To retain your status as a doctor with the GMC, you will need to undertake continuing professional development (CPD). For doctors, this looks like 250 hours of CPD carried out over a 5 year period, averaging out at around 50 hours per year. Examples of relevant CPD include shadowing senior professionals, taking on further specialist training, attending seminars and conferences, and conducting and publishing your own original research.
Haematology specialists are also encouraged to join the British Society for Haematology. Being a member gives you access to conferences, seminars, and up to date research to help you advance your career.
Your skills as a haematologist combine research abilities, diagnostic skills and excellent patient care.
- An excellent understanding of disorders affecting the blood and bone marrow.
- Excellent laboratory skills for the assessment and diagnosis of disorders through close observations of blood and bone marrow.
- Excellent problem solving skills to support diagnoses.
- Excellent verbal communication skills, for explaining complicated diagnoses to patients in an accessible way.
- Excellent bedside manner to support patients in distress.
- Excellent written communication skills, for the accurate recording of notes and treatment plans.
- Organisational skills - you will oversee inpatient and outpatient clinics with various different patients with, so you’ll need to be organised to stay on top of your duties.
- Excellent time management to support the smooth running of clinics and appointments.
- Team working skills - you’ll be part of a wider haematology team, so it’s key that you can work collaboratively with others to create an excellent patient experience.
- Management skills - you’ll oversee the work of nurses, junior doctors and healthcare practitioners, so you’ll need to be able to manage others well.
- Emotional resilience - it is your role to pass on diagnostic and treatment information to patients, and this can be upsetting.
- Ability to work well under pressure - you’ll likely work across multiple different clinics under tight time constraints, so you’ll need to cope well with this.
- Excellent research skills, especially if you are conducting your own academic medical research.
- Ability to make quick but clinically informed decisions for the welfare of patients, with confidence.
Applying for medical training is competitive. You will usually need evidence of time in a healthcare based setting in order to apply for your initial medical degree to show your understanding of the profession and your commitment to study. This could be in a hospital, a GP surgery or another external healthcare provider, and could be paid work or voluntary shadowing. If you have a connection in healthcare, it is in your interest to use it - though you can also reach out directly to NHS providers in your area to ask to shadow a relevant professional.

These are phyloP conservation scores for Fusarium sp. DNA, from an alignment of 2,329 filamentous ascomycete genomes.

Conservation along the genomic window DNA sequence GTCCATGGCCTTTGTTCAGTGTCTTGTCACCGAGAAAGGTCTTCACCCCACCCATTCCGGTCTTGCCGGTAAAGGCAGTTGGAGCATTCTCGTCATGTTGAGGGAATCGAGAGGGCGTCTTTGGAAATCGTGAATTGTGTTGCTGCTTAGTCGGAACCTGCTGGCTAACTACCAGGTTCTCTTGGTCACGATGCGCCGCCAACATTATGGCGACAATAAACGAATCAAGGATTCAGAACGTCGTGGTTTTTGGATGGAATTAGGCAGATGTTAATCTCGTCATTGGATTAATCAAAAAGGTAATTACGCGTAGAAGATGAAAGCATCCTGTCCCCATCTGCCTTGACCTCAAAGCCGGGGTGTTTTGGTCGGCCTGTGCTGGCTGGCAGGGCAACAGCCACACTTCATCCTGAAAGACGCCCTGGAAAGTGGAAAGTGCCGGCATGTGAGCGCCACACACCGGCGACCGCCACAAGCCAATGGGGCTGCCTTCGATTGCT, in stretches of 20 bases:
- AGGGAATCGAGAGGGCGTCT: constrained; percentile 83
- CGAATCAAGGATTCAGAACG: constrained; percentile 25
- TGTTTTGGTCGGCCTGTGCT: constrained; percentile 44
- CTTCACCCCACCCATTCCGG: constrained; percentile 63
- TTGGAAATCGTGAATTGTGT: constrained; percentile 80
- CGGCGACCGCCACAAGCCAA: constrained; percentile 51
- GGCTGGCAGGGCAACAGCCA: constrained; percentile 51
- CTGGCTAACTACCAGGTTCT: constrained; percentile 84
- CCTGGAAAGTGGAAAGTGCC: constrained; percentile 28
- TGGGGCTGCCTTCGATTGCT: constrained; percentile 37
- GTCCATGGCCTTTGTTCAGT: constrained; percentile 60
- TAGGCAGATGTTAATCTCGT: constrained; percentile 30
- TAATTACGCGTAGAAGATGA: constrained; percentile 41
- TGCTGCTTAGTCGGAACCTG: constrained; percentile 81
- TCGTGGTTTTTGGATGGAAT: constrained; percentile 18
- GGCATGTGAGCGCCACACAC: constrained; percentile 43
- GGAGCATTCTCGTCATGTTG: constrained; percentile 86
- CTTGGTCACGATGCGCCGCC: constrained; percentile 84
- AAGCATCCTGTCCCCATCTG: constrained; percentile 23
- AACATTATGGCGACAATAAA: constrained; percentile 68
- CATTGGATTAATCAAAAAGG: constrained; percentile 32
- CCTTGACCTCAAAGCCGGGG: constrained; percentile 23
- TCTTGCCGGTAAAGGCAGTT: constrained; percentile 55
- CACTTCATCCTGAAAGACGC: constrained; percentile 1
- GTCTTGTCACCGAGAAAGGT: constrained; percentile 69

If you struggle to access direct time shadowing a medical professional, you could also work in external settings that offer patient treatment in some capacity, such as care homes.
To express a particular interest in haematology early on in your medical career, you could join a haematology university society. Many universities have specialist haematology societies for medical students, offering training, seminars and networking opportunities to build up your knowledge and experience of this exciting area of medicine. This will also help you stand out when it comes to applying for specialisms after your foundation years.
Haematology is a fascinating and ever growing field of medicine. The combination of research and clinical practice means your career could take a variety of different avenues as you develop.
Haematology consultants have the opportunity to take on further sub-specialisms. Examples include being a paediatric haematologist, treating blood and bone marrow related cancers (oncology haematology), blood production disorders and transfusion medicine.
If you particularly enjoy the research side of your work, you could move into medical teaching. You could teach on an initial medical degree course at a university alongside your clinical work, teach on haematological science degrees, or specialise in training trainee consultants and junior doctors. You could also move from the NHS into private haematology, working in private hospitals or research facilities in clinical scientist jobs.
- Clinical genetics — HealthCareers.NHS.uk Retrieved 5 October 2022.